A number of small operations are producing honey from hives situated smack in the middle of Seattle proper. This page aims to list all of the current apiaries with in-city bees, and point you to where you can buy their honey. Let me know if I missed somebody!
In alphabetical order:
The Ballard Bee Company has hives both in the city (some in people’s back yards) and outside of it. Honey was not the original focus of the company, but you can now find their honey for sale in many places throughout the city, which they list on their “stocklist” page (under Washington).
This honey is produced by Ballard resident Brad Hole from bees in his yard. You can ask on his Facebook page where to get it this year. Last I heard it was available at the Fishermen’s Green Market & Deli. You can read more in the post I did on Honey Hole honey.
This apiary in Kenmore has hives placed in Kenmore, Lynnwood and Redmond. Their honey can be found at farmer’s markets in Kirkland (Juanita Bay), Redmond Ridge and also in Wenatchee (check with them to see if they will be there on the day you go).
This new apiary started up in 2013 and began selling in 2014. The owners live in Shoreline but have hives in Fremont and Greenwood. They will be adding more locations, and you can even host their bees in your back yard. I’ve recently written about their honey, which I found at the Shoreline Farmers Market.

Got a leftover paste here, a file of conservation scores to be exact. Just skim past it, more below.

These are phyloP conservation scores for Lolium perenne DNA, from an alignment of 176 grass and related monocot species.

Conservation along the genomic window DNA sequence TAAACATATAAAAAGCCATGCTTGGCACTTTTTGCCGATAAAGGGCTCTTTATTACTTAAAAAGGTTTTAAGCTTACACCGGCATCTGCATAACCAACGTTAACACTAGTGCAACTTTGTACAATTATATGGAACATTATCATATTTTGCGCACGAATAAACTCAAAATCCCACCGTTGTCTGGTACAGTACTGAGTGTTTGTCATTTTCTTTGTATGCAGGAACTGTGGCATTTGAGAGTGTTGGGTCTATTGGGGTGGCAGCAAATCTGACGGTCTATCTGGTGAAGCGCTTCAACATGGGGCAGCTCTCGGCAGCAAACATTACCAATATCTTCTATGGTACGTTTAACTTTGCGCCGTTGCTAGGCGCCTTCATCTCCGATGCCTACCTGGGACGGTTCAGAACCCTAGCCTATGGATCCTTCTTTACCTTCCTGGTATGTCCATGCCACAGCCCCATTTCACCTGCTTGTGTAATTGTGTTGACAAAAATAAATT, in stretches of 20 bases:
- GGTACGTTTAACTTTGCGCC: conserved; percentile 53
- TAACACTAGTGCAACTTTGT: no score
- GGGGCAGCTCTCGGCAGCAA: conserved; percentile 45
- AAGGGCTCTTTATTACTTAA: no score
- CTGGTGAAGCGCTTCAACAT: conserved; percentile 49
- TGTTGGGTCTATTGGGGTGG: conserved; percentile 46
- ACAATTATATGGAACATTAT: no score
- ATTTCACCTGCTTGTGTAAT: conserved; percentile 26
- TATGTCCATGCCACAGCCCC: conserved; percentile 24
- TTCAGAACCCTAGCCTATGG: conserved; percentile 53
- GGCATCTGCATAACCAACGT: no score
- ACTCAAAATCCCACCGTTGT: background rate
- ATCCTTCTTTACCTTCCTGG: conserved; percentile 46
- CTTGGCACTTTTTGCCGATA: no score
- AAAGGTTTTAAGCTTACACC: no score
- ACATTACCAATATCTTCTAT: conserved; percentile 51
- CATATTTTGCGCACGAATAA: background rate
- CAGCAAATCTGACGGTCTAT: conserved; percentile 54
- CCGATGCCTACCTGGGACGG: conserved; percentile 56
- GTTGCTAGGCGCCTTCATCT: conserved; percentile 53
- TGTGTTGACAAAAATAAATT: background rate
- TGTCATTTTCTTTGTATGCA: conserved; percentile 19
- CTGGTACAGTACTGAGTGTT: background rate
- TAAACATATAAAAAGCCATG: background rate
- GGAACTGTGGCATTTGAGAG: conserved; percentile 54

I don’t yet know much about this project and haven’t gotten my hands on their honey. But, assuming they are still in operation, I will. They do backyard hives, and apparently have had hives in West Seattle and Queen Anne.
Not to be confused with the Urban Bee Company (see below), these beekeepers have been collecting honey in Seattle for at least seven years. At the University District Farmers Market I recently picked up three wonderful honeys which they collected from their hives in Queen Anne, in Greenlake and at the Center for Urban Horticulture in the UW Botanic Gardens.
This apiary is based in West Seattle and from what I can gather has hives both in the city and outside of it. Their honey is imaginatively packaged and they also have some interesting honey-related products such as a pretty cool looking bar of soap. You can find their honey all over the place.
Not to be confused with Seattle Urban Honey (see above). I’ve had a number of distinctive honeys from these beekeepers, including an especially nice honey collected in Yesler Terrace. They deliver jars by bicycle to select zip codes, and have a subscription program. Or you can go to one of two places on Capitol Hill that sell their honey: Sugarpill or Rainbow Natural Remedies.